Treating Wet Age-Related Macular Degeneration

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Wet Age-Related Macular Degeneration: Why See a Specialist?

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Wet age-related macular degeneration, or wet AMD, is a chronic eye disorder in which abnormal blood vessels leak fluid or blood into the macula, part of the retina of the eye. This causes symptoms like blurred vision and blind spots, which may appear suddenly and worsen quickly. That’s why all wet AMD patients should follow unique treatment plans tailored to their specific needs. But your primary care doctor may not have all the information you need to manage your wet AMD successfully. That’s where specialists come in: a wet AMD specialist, called an ophthalmologist, has the right skills and insight to help you stay in control of your condition. Here’s why:

1. An ophthalmologist completes extensive training in wet AMD and is an expert in wet AMD care.

An ophthalmologist is a physician who specializes in treating diseases related to the eyes and vision. Ophthalmologists are medical doctors, unlike their optometrist and optician counterparts. Because the eyes are complex structures, ophthalmologists must train extensively to master this area of study. An ophthalmologist will have expertise in treating wet AMD and other conditions related to your eyes and vision.

All doctors complete a training program called a residency after they finish medical school. At the end of this period, graduates can take an exam to become board-certified ophthalmologists. But retinal specialists receive considerable training beyond that. Ophthalmologists who specialize in treating wet AMD spend several additional years in a vitreoretinal fellowship, during which they train under experienced ophthalmologists and focus on patients with wet AMD and similar conditions affecting the eyes. Look for a doctor who is board certified in ophthalmology and you’ll know you’re seeing an expert.

2. An ophthalmologist never stops learning about wet AMD.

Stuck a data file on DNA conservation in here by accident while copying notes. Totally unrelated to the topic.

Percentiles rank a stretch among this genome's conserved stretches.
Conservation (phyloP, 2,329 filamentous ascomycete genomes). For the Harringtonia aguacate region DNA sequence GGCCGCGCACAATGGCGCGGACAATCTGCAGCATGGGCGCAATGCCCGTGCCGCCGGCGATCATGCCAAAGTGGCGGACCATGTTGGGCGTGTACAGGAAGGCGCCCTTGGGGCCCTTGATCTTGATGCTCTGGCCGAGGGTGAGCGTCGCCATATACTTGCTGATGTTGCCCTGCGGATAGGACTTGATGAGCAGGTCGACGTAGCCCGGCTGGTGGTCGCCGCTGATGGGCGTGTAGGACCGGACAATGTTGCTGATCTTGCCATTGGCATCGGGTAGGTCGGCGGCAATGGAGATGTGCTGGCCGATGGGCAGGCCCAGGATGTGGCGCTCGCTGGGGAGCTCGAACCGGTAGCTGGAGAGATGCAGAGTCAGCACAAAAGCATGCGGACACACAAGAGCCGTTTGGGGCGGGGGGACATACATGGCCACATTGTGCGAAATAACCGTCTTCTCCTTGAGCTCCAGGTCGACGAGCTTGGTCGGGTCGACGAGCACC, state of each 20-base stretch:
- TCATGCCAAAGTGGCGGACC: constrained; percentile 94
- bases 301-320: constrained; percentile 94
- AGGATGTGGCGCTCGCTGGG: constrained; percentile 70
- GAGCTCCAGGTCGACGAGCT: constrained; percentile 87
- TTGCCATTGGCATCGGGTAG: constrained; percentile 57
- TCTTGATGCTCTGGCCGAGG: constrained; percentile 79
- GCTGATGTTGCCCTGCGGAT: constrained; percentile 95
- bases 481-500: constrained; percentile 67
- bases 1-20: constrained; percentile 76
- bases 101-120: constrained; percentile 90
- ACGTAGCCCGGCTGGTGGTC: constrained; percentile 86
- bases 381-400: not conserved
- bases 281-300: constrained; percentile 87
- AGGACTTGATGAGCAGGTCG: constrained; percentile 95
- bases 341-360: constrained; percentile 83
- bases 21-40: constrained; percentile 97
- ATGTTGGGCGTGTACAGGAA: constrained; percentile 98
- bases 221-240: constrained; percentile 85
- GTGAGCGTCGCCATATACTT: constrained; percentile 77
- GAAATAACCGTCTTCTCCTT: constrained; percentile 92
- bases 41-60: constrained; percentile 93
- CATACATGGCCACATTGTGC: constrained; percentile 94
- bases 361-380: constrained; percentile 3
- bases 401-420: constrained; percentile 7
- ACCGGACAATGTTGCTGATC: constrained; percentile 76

To maintain their board certifications, ophthalmologists must keep up with new developments in their field. They must complete continuing education and renew their licenses every few years, depending on the state in which they practice and other factors. By following these requirements, board-certified ophthalmologists stay on top of new treatments and discoveries about the mechanisms involved in wet AMD, so they can then provide their patients with insightful, informed, and up-to-date treatment plans.

3. An ophthalmologist has extensive experience in treating wet AMD.

Ophthalmologists see a higher volume and concentration of patients with wet AMD, and thus are more experienced in treating the condition successfully. Because of this experience, they can add real-world knowledge of the disease to their academic and clinical training. They’re able to assess how well patients respond to certain treatments, have a deeper understanding of how wet AMD progresses over time, share insight about effectively implementing lifestyle changes, and recognize symptoms that a general practitioner may miss, among other skills.

4. An ophthalmologist is a team player.

Ophthalmologists work with teams of other health care providers who treat patients with wet AMD and can connect patients with optometrists, vision therapists, nurse practitioners, and other providers who support wet AMD management. Working with a team can help patients address all aspects of the disease and improve outcomes.

5. It’s easy to find the right ophthalmologist for you.

There are thousands of ophthalmologists in the United States, so how do you know which is the right doctor for you? By searching on Healthgrades.com, you can identify the best ophthalmologist to help you manage your wet AMD successfully.

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Medical Reviewer: William C. Lloyd III, MD, FACS
Last Review Date: 2019 Feb 2
  1. Wet Macular Degeneration.
    Mayo Clinic. https://www.mayoclinic.org/diseases-conditions/wet-macular-degeneration/symptoms-causes/syc-20351107
  2. Difference between an
    Ophthalmologist, Optometrist and Optician. American Academy for Pediatric
    Ophthalmology and Strabismus. https://aapos.org/terms/conditions/132
  3. What is an Ophthalmologist?
    American Academy of Ophthalmology. https://www.aao.org/eye-health/tips-prevention/what-is-ophthalmologist
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